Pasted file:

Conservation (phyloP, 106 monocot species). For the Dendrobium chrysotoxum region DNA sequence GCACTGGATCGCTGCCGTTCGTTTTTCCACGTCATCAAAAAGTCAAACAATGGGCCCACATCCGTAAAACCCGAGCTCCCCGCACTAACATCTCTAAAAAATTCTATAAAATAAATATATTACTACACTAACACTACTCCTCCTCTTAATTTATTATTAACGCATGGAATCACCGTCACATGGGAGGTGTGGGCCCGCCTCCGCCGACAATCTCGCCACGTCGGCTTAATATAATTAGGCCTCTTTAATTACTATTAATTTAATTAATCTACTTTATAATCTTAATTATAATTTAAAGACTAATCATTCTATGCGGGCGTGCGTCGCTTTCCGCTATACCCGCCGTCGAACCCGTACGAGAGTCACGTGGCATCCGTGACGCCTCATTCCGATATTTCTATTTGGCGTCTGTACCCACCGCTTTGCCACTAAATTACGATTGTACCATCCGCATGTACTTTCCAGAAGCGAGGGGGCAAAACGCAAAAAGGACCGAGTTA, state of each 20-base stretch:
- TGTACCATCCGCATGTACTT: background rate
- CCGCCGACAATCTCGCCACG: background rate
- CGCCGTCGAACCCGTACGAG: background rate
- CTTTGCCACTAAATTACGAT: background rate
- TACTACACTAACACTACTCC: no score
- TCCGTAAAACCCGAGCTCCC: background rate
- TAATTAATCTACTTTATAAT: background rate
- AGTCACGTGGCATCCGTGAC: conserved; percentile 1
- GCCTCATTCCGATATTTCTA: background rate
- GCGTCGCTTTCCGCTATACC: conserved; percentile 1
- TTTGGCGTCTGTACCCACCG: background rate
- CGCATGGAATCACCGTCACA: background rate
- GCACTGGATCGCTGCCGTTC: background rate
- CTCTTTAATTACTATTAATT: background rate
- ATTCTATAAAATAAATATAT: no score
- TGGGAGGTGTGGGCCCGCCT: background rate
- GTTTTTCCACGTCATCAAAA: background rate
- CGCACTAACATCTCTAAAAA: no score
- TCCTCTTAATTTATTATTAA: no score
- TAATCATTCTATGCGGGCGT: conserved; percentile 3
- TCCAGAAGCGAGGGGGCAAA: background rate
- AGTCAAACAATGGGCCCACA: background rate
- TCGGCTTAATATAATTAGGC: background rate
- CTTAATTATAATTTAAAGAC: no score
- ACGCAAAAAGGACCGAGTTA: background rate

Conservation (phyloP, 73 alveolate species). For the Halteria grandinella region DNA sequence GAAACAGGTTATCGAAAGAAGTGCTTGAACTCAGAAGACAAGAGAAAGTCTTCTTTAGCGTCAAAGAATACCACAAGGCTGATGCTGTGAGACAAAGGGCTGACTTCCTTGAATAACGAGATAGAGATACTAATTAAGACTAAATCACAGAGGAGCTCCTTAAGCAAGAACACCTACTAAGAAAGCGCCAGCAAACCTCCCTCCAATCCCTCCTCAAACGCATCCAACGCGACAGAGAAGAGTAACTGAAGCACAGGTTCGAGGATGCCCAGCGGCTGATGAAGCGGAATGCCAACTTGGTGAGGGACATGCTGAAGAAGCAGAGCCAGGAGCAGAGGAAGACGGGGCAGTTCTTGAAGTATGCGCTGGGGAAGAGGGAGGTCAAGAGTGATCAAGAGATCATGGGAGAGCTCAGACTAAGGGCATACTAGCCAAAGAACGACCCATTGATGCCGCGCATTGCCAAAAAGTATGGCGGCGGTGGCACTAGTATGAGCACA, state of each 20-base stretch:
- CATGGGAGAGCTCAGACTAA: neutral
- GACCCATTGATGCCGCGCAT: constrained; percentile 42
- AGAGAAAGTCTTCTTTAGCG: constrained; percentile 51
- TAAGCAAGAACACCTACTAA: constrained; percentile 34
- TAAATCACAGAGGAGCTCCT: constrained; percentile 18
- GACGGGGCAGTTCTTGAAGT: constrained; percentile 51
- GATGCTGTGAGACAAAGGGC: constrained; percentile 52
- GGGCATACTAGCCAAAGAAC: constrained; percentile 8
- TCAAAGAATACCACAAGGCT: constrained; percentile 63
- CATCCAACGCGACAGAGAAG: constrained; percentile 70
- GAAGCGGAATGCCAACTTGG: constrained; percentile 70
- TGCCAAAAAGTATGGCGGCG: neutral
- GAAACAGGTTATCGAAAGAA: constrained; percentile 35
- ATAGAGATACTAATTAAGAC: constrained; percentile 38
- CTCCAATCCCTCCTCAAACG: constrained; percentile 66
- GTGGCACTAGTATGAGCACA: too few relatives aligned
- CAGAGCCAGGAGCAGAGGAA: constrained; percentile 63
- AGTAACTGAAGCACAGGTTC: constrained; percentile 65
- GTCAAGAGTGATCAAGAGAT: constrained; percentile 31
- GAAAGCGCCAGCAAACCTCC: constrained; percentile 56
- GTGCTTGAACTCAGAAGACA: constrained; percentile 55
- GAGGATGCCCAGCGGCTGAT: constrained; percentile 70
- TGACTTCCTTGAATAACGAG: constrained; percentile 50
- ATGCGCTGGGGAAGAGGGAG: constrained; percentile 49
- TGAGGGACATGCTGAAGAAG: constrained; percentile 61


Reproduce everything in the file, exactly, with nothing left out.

Conservation (phyloP, 106 monocot species). For the Dendrobium chrysotoxum region DNA sequence GCACTGGATCGCTGCCGTTCGTTTTTCCACGTCATCAAAAAGTCAAACAATGGGCCCACATCCGTAAAACCCGAGCTCCCCGCACTAACATCTCTAAAAAATTCTATAAAATAAATATATTACTACACTAACACTACTCCTCCTCTTAATTTATTATTAACGCATGGAATCACCGTCACATGGGAGGTGTGGGCCCGCCTCCGCCGACAATCTCGCCACGTCGGCTTAATATAATTAGGCCTCTTTAATTACTATTAATTTAATTAATCTACTTTATAATCTTAATTATAATTTAAAGACTAATCATTCTATGCGGGCGTGCGTCGCTTTCCGCTATACCCGCCGTCGAACCCGTACGAGAGTCACGTGGCATCCGTGACGCCTCATTCCGATATTTCTATTTGGCGTCTGTACCCACCGCTTTGCCACTAAATTACGATTGTACCATCCGCATGTACTTTCCAGAAGCGAGGGGGCAAAACGCAAAAAGGACCGAGTTA, state of each 20-base stretch:
- TGTACCATCCGCATGTACTT: background rate
- CCGCCGACAATCTCGCCACG: background rate
- CGCCGTCGAACCCGTACGAG: background rate
- CTTTGCCACTAAATTACGAT: background rate
- TACTACACTAACACTACTCC: no score
- TCCGTAAAACCCGAGCTCCC: background rate
- TAATTAATCTACTTTATAAT: background rate
- AGTCACGTGGCATCCGTGAC: conserved; percentile 1
- GCCTCATTCCGATATTTCTA: background rate
- GCGTCGCTTTCCGCTATACC: conserved; percentile 1
- TTTGGCGTCTGTACCCACCG: background rate
- CGCATGGAATCACCGTCACA: background rate
- GCACTGGATCGCTGCCGTTC: background rate
- CTCTTTAATTACTATTAATT: background rate
- ATTCTATAAAATAAATATAT: no score
- TGGGAGGTGTGGGCCCGCCT: background rate
- GTTTTTCCACGTCATCAAAA: background rate
- CGCACTAACATCTCTAAAAA: no score
- TCCTCTTAATTTATTATTAA: no score
- TAATCATTCTATGCGGGCGT: conserved; percentile 3
- TCCAGAAGCGAGGGGGCAAA: background rate
- AGTCAAACAATGGGCCCACA: background rate
- TCGGCTTAATATAATTAGGC: background rate
- CTTAATTATAATTTAAAGAC: no score
- ACGCAAAAAGGACCGAGTTA: background rate

Conservation (phyloP, 73 alveolate species). For the Halteria grandinella region DNA sequence GAAACAGGTTATCGAAAGAAGTGCTTGAACTCAGAAGACAAGAGAAAGTCTTCTTTAGCGTCAAAGAATACCACAAGGCTGATGCTGTGAGACAAAGGGCTGACTTCCTTGAATAACGAGATAGAGATACTAATTAAGACTAAATCACAGAGGAGCTCCTTAAGCAAGAACACCTACTAAGAAAGCGCCAGCAAACCTCCCTCCAATCCCTCCTCAAACGCATCCAACGCGACAGAGAAGAGTAACTGAAGCACAGGTTCGAGGATGCCCAGCGGCTGATGAAGCGGAATGCCAACTTGGTGAGGGACATGCTGAAGAAGCAGAGCCAGGAGCAGAGGAAGACGGGGCAGTTCTTGAAGTATGCGCTGGGGAAGAGGGAGGTCAAGAGTGATCAAGAGATCATGGGAGAGCTCAGACTAAGGGCATACTAGCCAAAGAACGACCCATTGATGCCGCGCATTGCCAAAAAGTATGGCGGCGGTGGCACTAGTATGAGCACA, state of each 20-base stretch:
- CATGGGAGAGCTCAGACTAA: neutral
- GACCCATTGATGCCGCGCAT: constrained; percentile 42
- AGAGAAAGTCTTCTTTAGCG: constrained; percentile 51
- TAAGCAAGAACACCTACTAA: constrained; percentile 34
- TAAATCACAGAGGAGCTCCT: constrained; percentile 18
- GACGGGGCAGTTCTTGAAGT: constrained; percentile 51
- GATGCTGTGAGACAAAGGGC: constrained; percentile 52
- GGGCATACTAGCCAAAGAAC: constrained; percentile 8
- TCAAAGAATACCACAAGGCT: constrained; percentile 63
- CATCCAACGCGACAGAGAAG: constrained; percentile 70
- GAAGCGGAATGCCAACTTGG: constrained; percentile 70
- TGCCAAAAAGTATGGCGGCG: neutral
- GAAACAGGTTATCGAAAGAA: constrained; percentile 35
- ATAGAGATACTAATTAAGAC: constrained; percentile 38
- CTCCAATCCCTCCTCAAACG: constrained; percentile 66
- GTGGCACTAGTATGAGCACA: too few relatives aligned
- CAGAGCCAGGAGCAGAGGAA: constrained; percentile 63
- AGTAACTGAAGCACAGGTTC: constrained; percentile 65
- GTCAAGAGTGATCAAGAGAT: constrained; percentile 31
- GAAAGCGCCAGCAAACCTCC: constrained; percentile 56
- GTGCTTGAACTCAGAAGACA: constrained; percentile 55
- GAGGATGCCCAGCGGCTGAT: constrained; percentile 70
- TGACTTCCTTGAATAACGAG: constrained; percentile 50
- ATGCGCTGGGGAAGAGGGAG: constrained; percentile 49
- TGAGGGACATGCTGAAGAAG: constrained; percentile 61